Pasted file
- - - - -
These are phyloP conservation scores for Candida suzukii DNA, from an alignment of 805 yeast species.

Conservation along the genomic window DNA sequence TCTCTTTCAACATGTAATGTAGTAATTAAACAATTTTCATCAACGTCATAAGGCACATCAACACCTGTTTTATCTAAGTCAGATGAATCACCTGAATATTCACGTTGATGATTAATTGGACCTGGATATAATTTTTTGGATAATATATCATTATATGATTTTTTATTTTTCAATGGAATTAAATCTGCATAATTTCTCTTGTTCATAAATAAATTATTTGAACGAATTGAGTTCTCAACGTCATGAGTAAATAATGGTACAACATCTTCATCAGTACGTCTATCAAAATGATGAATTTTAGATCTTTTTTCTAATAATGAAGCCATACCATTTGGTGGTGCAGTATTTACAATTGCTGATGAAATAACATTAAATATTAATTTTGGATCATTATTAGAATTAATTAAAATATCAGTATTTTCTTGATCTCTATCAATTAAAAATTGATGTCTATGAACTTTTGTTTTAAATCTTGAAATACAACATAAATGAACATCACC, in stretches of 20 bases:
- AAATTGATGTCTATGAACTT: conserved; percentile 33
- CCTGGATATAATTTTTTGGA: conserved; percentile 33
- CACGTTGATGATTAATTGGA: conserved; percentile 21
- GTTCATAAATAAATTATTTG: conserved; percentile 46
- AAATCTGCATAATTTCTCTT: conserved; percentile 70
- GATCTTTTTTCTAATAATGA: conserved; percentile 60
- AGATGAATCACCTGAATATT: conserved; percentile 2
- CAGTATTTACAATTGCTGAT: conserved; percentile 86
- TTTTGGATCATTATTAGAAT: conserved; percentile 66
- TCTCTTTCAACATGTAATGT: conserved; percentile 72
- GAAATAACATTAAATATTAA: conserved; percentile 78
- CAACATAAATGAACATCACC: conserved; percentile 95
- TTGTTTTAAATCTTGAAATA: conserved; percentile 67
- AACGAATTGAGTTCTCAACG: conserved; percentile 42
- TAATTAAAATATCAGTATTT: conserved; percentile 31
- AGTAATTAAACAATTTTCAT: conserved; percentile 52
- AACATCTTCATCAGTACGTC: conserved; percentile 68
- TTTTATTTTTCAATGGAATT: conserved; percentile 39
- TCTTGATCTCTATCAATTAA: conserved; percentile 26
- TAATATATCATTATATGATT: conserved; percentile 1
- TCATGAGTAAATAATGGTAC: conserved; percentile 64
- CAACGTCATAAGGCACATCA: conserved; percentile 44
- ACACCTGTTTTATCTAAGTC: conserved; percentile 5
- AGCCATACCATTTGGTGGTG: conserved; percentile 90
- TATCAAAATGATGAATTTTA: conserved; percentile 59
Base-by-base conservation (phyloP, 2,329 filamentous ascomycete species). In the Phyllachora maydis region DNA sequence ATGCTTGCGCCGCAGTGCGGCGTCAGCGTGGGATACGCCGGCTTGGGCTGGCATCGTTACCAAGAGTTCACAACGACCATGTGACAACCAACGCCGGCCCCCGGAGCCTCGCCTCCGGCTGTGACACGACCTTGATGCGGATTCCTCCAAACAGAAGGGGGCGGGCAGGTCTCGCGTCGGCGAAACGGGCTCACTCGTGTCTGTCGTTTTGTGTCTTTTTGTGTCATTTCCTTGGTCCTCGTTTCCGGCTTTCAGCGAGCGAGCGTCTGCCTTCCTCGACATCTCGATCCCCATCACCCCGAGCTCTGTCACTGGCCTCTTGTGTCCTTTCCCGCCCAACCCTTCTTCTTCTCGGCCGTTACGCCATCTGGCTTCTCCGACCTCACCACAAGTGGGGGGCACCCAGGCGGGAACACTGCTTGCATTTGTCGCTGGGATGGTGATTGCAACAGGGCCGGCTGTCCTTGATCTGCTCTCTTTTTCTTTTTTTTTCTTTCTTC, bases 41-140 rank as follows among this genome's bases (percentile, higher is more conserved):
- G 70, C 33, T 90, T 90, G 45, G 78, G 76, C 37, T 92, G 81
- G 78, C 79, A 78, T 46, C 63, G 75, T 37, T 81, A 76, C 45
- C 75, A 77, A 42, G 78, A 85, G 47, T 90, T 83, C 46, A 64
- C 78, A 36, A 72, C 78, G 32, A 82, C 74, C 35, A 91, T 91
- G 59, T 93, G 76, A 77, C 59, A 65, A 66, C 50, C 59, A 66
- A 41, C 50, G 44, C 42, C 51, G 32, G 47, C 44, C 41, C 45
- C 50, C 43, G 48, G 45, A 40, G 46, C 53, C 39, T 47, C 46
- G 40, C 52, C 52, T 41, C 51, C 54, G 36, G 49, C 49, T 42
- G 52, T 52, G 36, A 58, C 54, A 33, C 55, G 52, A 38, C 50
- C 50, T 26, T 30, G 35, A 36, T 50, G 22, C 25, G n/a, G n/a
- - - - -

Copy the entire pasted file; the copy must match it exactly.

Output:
These are phyloP conservation scores for Candida suzukii DNA, from an alignment of 805 yeast species.

Conservation along the genomic window DNA sequence TCTCTTTCAACATGTAATGTAGTAATTAAACAATTTTCATCAACGTCATAAGGCACATCAACACCTGTTTTATCTAAGTCAGATGAATCACCTGAATATTCACGTTGATGATTAATTGGACCTGGATATAATTTTTTGGATAATATATCATTATATGATTTTTTATTTTTCAATGGAATTAAATCTGCATAATTTCTCTTGTTCATAAATAAATTATTTGAACGAATTGAGTTCTCAACGTCATGAGTAAATAATGGTACAACATCTTCATCAGTACGTCTATCAAAATGATGAATTTTAGATCTTTTTTCTAATAATGAAGCCATACCATTTGGTGGTGCAGTATTTACAATTGCTGATGAAATAACATTAAATATTAATTTTGGATCATTATTAGAATTAATTAAAATATCAGTATTTTCTTGATCTCTATCAATTAAAAATTGATGTCTATGAACTTTTGTTTTAAATCTTGAAATACAACATAAATGAACATCACC, in stretches of 20 bases:
- AAATTGATGTCTATGAACTT: conserved; percentile 33
- CCTGGATATAATTTTTTGGA: conserved; percentile 33
- CACGTTGATGATTAATTGGA: conserved; percentile 21
- GTTCATAAATAAATTATTTG: conserved; percentile 46
- AAATCTGCATAATTTCTCTT: conserved; percentile 70
- GATCTTTTTTCTAATAATGA: conserved; percentile 60
- AGATGAATCACCTGAATATT: conserved; percentile 2
- CAGTATTTACAATTGCTGAT: conserved; percentile 86
- TTTTGGATCATTATTAGAAT: conserved; percentile 66
- TCTCTTTCAACATGTAATGT: conserved; percentile 72
- GAAATAACATTAAATATTAA: conserved; percentile 78
- CAACATAAATGAACATCACC: conserved; percentile 95
- TTGTTTTAAATCTTGAAATA: conserved; percentile 67
- AACGAATTGAGTTCTCAACG: conserved; percentile 42
- TAATTAAAATATCAGTATTT: conserved; percentile 31
- AGTAATTAAACAATTTTCAT: conserved; percentile 52
- AACATCTTCATCAGTACGTC: conserved; percentile 68
- TTTTATTTTTCAATGGAATT: conserved; percentile 39
- TCTTGATCTCTATCAATTAA: conserved; percentile 26
- TAATATATCATTATATGATT: conserved; percentile 1
- TCATGAGTAAATAATGGTAC: conserved; percentile 64
- CAACGTCATAAGGCACATCA: conserved; percentile 44
- ACACCTGTTTTATCTAAGTC: conserved; percentile 5
- AGCCATACCATTTGGTGGTG: conserved; percentile 90
- TATCAAAATGATGAATTTTA: conserved; percentile 59
Base-by-base conservation (phyloP, 2,329 filamentous ascomycete species). In the Phyllachora maydis region DNA sequence ATGCTTGCGCCGCAGTGCGGCGTCAGCGTGGGATACGCCGGCTTGGGCTGGCATCGTTACCAAGAGTTCACAACGACCATGTGACAACCAACGCCGGCCCCCGGAGCCTCGCCTCCGGCTGTGACACGACCTTGATGCGGATTCCTCCAAACAGAAGGGGGCGGGCAGGTCTCGCGTCGGCGAAACGGGCTCACTCGTGTCTGTCGTTTTGTGTCTTTTTGTGTCATTTCCTTGGTCCTCGTTTCCGGCTTTCAGCGAGCGAGCGTCTGCCTTCCTCGACATCTCGATCCCCATCACCCCGAGCTCTGTCACTGGCCTCTTGTGTCCTTTCCCGCCCAACCCTTCTTCTTCTCGGCCGTTACGCCATCTGGCTTCTCCGACCTCACCACAAGTGGGGGGCACCCAGGCGGGAACACTGCTTGCATTTGTCGCTGGGATGGTGATTGCAACAGGGCCGGCTGTCCTTGATCTGCTCTCTTTTTCTTTTTTTTTCTTTCTTC, bases 41-140 rank as follows among this genome's bases (percentile, higher is more conserved):
- G 70, C 33, T 90, T 90, G 45, G 78, G 76, C 37, T 92, G 81
- G 78, C 79, A 78, T 46, C 63, G 75, T 37, T 81, A 76, C 45
- C 75, A 77, A 42, G 78, A 85, G 47, T 90, T 83, C 46, A 64
- C 78, A 36, A 72, C 78, G 32, A 82, C 74, C 35, A 91, T 91
- G 59, T 93, G 76, A 77, C 59, A 65, A 66, C 50, C 59, A 66
- A 41, C 50, G 44, C 42, C 51, G 32, G 47, C 44, C 41, C 45
- C 50, C 43, G 48, G 45, A 40, G 46, C 53, C 39, T 47, C 46
- G 40, C 52, C 52, T 41, C 51, C 54, G 36, G 49, C 49, T 42
- G 52, T 52, G 36, A 58, C 54, A 33, C 55, G 52, A 38, C 50
- C 50, T 26, T 30, G 35, A 36, T 50, G 22, C 25, G n/a, G n/a